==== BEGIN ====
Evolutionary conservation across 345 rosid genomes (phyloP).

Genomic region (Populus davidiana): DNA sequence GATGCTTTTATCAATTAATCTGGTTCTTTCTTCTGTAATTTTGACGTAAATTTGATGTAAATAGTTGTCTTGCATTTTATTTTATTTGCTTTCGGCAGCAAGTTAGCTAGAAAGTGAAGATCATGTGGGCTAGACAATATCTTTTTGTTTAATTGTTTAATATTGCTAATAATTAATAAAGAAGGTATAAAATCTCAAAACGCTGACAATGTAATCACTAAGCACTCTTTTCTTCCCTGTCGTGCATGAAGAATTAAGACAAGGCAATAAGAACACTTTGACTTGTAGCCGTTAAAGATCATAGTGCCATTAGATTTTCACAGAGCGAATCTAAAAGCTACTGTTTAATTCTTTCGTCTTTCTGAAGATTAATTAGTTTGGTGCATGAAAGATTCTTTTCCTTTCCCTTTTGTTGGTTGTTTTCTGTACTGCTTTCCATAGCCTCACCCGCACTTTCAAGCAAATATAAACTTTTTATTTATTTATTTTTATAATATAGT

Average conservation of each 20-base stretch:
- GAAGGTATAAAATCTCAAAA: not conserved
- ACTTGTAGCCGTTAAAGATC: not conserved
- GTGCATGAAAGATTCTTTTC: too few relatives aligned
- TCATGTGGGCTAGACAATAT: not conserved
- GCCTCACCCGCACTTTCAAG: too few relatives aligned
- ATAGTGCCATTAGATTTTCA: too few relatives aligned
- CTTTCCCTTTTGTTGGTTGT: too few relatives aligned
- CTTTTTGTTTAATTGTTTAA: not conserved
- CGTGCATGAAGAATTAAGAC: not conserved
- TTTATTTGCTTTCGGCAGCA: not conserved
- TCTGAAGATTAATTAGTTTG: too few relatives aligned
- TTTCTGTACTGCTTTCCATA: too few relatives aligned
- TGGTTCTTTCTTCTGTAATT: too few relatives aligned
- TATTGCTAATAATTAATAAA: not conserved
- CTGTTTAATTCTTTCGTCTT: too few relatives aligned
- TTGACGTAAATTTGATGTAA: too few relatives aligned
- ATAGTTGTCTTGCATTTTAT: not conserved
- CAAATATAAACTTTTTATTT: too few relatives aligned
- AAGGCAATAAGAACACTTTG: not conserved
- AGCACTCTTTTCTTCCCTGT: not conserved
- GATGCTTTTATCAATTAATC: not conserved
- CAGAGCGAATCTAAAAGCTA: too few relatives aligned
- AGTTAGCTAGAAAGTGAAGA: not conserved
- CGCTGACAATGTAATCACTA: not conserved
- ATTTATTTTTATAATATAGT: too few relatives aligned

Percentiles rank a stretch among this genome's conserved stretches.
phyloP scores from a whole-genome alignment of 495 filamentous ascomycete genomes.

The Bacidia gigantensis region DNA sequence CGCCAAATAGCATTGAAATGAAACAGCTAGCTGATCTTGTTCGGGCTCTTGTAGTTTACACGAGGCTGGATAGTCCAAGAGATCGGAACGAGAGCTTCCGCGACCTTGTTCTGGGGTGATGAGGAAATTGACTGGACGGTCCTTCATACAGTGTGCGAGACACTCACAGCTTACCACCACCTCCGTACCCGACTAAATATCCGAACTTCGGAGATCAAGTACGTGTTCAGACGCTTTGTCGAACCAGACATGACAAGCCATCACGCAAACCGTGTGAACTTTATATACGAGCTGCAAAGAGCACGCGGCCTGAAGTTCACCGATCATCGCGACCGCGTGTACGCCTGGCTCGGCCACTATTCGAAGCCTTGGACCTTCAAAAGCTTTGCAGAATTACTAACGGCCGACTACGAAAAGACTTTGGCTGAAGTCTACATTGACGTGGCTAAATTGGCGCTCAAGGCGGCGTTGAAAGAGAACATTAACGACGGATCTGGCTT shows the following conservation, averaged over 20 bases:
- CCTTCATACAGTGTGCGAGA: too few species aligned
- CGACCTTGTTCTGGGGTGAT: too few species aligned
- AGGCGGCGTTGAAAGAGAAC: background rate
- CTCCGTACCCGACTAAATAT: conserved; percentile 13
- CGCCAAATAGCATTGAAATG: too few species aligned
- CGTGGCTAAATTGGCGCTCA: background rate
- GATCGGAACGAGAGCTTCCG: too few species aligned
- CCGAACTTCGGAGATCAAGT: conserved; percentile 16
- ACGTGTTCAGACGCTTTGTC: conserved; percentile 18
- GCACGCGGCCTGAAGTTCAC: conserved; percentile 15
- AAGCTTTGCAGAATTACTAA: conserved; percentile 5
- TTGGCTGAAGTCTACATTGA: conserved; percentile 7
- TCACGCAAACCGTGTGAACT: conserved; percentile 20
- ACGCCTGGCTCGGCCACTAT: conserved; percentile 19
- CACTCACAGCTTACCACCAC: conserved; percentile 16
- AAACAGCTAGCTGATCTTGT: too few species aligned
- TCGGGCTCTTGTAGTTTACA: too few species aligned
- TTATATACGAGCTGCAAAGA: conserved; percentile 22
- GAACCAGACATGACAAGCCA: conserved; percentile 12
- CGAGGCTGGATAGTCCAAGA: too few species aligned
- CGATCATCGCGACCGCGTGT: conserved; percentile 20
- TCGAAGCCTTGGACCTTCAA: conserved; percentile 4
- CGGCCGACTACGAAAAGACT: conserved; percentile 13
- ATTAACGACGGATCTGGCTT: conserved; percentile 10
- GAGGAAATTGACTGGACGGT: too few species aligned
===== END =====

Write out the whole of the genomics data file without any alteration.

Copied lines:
Evolutionary conservation across 345 rosid genomes (phyloP).

Genomic region (Populus davidiana): DNA sequence GATGCTTTTATCAATTAATCTGGTTCTTTCTTCTGTAATTTTGACGTAAATTTGATGTAAATAGTTGTCTTGCATTTTATTTTATTTGCTTTCGGCAGCAAGTTAGCTAGAAAGTGAAGATCATGTGGGCTAGACAATATCTTTTTGTTTAATTGTTTAATATTGCTAATAATTAATAAAGAAGGTATAAAATCTCAAAACGCTGACAATGTAATCACTAAGCACTCTTTTCTTCCCTGTCGTGCATGAAGAATTAAGACAAGGCAATAAGAACACTTTGACTTGTAGCCGTTAAAGATCATAGTGCCATTAGATTTTCACAGAGCGAATCTAAAAGCTACTGTTTAATTCTTTCGTCTTTCTGAAGATTAATTAGTTTGGTGCATGAAAGATTCTTTTCCTTTCCCTTTTGTTGGTTGTTTTCTGTACTGCTTTCCATAGCCTCACCCGCACTTTCAAGCAAATATAAACTTTTTATTTATTTATTTTTATAATATAGT

Average conservation of each 20-base stretch:
- GAAGGTATAAAATCTCAAAA: not conserved
- ACTTGTAGCCGTTAAAGATC: not conserved
- GTGCATGAAAGATTCTTTTC: too few relatives aligned
- TCATGTGGGCTAGACAATAT: not conserved
- GCCTCACCCGCACTTTCAAG: too few relatives aligned
- ATAGTGCCATTAGATTTTCA: too few relatives aligned
- CTTTCCCTTTTGTTGGTTGT: too few relatives aligned
- CTTTTTGTTTAATTGTTTAA: not conserved
- CGTGCATGAAGAATTAAGAC: not conserved
- TTTATTTGCTTTCGGCAGCA: not conserved
- TCTGAAGATTAATTAGTTTG: too few relatives aligned
- TTTCTGTACTGCTTTCCATA: too few relatives aligned
- TGGTTCTTTCTTCTGTAATT: too few relatives aligned
- TATTGCTAATAATTAATAAA: not conserved
- CTGTTTAATTCTTTCGTCTT: too few relatives aligned
- TTGACGTAAATTTGATGTAA: too few relatives aligned
- ATAGTTGTCTTGCATTTTAT: not conserved
- CAAATATAAACTTTTTATTT: too few relatives aligned
- AAGGCAATAAGAACACTTTG: not conserved
- AGCACTCTTTTCTTCCCTGT: not conserved
- GATGCTTTTATCAATTAATC: not conserved
- CAGAGCGAATCTAAAAGCTA: too few relatives aligned
- AGTTAGCTAGAAAGTGAAGA: not conserved
- CGCTGACAATGTAATCACTA: not conserved
- ATTTATTTTTATAATATAGT: too few relatives aligned

Percentiles rank a stretch among this genome's conserved stretches.
phyloP scores from a whole-genome alignment of 495 filamentous ascomycete genomes.

The Bacidia gigantensis region DNA sequence CGCCAAATAGCATTGAAATGAAACAGCTAGCTGATCTTGTTCGGGCTCTTGTAGTTTACACGAGGCTGGATAGTCCAAGAGATCGGAACGAGAGCTTCCGCGACCTTGTTCTGGGGTGATGAGGAAATTGACTGGACGGTCCTTCATACAGTGTGCGAGACACTCACAGCTTACCACCACCTCCGTACCCGACTAAATATCCGAACTTCGGAGATCAAGTACGTGTTCAGACGCTTTGTCGAACCAGACATGACAAGCCATCACGCAAACCGTGTGAACTTTATATACGAGCTGCAAAGAGCACGCGGCCTGAAGTTCACCGATCATCGCGACCGCGTGTACGCCTGGCTCGGCCACTATTCGAAGCCTTGGACCTTCAAAAGCTTTGCAGAATTACTAACGGCCGACTACGAAAAGACTTTGGCTGAAGTCTACATTGACGTGGCTAAATTGGCGCTCAAGGCGGCGTTGAAAGAGAACATTAACGACGGATCTGGCTT shows the following conservation, averaged over 20 bases:
- CCTTCATACAGTGTGCGAGA: too few species aligned
- CGACCTTGTTCTGGGGTGAT: too few species aligned
- AGGCGGCGTTGAAAGAGAAC: background rate
- CTCCGTACCCGACTAAATAT: conserved; percentile 13
- CGCCAAATAGCATTGAAATG: too few species aligned
- CGTGGCTAAATTGGCGCTCA: background rate
- GATCGGAACGAGAGCTTCCG: too few species aligned
- CCGAACTTCGGAGATCAAGT: conserved; percentile 16
- ACGTGTTCAGACGCTTTGTC: conserved; percentile 18
- GCACGCGGCCTGAAGTTCAC: conserved; percentile 15
- AAGCTTTGCAGAATTACTAA: conserved; percentile 5
- TTGGCTGAAGTCTACATTGA: conserved; percentile 7
- TCACGCAAACCGTGTGAACT: conserved; percentile 20
- ACGCCTGGCTCGGCCACTAT: conserved; percentile 19
- CACTCACAGCTTACCACCAC: conserved; percentile 16
- AAACAGCTAGCTGATCTTGT: too few species aligned
- TCGGGCTCTTGTAGTTTACA: too few species aligned
- TTATATACGAGCTGCAAAGA: conserved; percentile 22
- GAACCAGACATGACAAGCCA: conserved; percentile 12
- CGAGGCTGGATAGTCCAAGA: too few species aligned
- CGATCATCGCGACCGCGTGT: conserved; percentile 20
- TCGAAGCCTTGGACCTTCAA: conserved; percentile 4
- CGGCCGACTACGAAAAGACT: conserved; percentile 13
- ATTAACGACGGATCTGGCTT: conserved; percentile 10
- GAGGAAATTGACTGGACGGT: too few species aligned